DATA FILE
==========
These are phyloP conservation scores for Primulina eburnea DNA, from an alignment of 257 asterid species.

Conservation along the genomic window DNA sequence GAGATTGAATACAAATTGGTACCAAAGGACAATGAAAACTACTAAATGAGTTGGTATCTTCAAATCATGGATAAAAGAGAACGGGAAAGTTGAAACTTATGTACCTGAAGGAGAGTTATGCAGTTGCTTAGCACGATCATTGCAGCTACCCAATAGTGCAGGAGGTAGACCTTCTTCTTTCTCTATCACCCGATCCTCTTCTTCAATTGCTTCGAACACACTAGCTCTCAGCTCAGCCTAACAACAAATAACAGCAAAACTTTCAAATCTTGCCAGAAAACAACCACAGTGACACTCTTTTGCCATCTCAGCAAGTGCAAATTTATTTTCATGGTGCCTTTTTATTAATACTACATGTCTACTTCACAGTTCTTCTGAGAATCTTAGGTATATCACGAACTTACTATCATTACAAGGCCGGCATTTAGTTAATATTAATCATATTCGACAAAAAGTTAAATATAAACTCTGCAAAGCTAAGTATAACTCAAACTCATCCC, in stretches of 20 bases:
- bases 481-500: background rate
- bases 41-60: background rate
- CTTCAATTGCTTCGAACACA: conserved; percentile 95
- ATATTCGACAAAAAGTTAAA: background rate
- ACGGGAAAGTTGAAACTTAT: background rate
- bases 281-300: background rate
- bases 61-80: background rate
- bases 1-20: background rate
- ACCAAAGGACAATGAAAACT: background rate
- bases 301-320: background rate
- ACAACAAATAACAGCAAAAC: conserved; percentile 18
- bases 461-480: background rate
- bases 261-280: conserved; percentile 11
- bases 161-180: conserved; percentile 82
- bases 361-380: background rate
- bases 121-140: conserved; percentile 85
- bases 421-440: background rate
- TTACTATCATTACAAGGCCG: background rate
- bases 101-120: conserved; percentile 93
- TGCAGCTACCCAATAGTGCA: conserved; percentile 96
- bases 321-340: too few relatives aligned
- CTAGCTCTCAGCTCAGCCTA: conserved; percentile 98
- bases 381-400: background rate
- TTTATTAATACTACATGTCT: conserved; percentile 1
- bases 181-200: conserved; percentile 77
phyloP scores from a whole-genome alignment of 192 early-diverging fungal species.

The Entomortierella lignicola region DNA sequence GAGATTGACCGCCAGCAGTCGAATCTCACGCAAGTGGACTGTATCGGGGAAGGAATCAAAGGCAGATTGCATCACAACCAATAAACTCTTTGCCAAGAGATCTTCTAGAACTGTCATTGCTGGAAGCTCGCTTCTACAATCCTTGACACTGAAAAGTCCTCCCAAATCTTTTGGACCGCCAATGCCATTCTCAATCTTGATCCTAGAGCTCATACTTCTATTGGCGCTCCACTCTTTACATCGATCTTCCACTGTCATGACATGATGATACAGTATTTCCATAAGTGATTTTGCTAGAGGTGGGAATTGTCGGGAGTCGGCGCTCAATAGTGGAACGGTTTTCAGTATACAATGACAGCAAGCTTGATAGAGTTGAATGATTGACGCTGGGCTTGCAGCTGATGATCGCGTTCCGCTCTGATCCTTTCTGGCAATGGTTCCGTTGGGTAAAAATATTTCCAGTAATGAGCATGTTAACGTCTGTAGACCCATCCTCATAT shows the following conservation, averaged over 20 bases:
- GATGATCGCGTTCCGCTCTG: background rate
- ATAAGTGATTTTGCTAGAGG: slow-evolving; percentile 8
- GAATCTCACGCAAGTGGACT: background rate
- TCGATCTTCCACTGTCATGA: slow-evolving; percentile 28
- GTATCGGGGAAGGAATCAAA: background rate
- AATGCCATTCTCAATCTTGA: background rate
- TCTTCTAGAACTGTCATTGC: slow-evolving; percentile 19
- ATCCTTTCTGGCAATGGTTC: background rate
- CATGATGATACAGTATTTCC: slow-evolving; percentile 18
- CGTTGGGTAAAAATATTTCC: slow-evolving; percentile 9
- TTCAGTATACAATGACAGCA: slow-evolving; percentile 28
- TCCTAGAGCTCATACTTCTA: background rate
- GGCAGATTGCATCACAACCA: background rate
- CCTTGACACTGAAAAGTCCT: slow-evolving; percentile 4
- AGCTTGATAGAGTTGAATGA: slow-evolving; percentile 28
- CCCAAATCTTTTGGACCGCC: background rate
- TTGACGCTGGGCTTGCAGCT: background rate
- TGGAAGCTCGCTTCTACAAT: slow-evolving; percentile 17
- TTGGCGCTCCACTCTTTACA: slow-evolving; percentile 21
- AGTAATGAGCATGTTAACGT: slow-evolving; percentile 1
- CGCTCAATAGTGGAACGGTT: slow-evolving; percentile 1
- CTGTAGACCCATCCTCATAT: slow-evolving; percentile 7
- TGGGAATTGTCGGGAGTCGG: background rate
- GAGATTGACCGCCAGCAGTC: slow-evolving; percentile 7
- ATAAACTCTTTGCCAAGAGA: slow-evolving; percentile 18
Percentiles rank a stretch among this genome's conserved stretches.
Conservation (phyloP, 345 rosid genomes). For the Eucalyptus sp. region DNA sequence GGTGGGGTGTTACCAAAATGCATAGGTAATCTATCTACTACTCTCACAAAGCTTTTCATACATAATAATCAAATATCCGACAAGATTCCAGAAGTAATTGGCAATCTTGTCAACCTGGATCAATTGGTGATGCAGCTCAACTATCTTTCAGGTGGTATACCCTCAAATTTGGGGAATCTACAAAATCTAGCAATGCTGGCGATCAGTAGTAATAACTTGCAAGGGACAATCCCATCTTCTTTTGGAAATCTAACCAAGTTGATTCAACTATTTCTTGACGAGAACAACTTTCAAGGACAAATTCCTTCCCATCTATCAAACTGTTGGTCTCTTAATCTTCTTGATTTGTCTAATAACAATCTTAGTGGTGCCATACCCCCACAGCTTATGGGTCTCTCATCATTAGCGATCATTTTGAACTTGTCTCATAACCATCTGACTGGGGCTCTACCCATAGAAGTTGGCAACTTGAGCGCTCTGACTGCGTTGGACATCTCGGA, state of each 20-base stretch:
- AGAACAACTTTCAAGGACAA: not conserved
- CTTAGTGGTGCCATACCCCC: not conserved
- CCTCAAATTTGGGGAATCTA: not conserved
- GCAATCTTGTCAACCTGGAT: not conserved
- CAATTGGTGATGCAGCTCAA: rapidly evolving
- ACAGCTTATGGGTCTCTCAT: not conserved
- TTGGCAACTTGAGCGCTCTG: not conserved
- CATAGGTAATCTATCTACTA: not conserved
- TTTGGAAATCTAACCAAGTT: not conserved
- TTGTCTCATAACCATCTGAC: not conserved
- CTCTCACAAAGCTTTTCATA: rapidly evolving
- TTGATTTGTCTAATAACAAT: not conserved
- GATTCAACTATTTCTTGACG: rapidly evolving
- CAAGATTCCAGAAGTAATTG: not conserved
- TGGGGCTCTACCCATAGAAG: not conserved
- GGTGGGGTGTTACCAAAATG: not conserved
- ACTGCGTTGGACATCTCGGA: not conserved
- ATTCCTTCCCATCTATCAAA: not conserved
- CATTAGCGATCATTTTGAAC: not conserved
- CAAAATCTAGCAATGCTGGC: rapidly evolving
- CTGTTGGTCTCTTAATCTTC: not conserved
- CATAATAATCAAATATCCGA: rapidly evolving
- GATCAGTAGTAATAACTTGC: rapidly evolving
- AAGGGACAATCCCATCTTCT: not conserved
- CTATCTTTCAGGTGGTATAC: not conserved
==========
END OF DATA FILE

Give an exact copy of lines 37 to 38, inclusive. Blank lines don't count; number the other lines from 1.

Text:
- ATCCTTTCTGGCAATGGTTC: background rate
- CATGATGATACAGTATTTCC: slow-evolving; percentile 18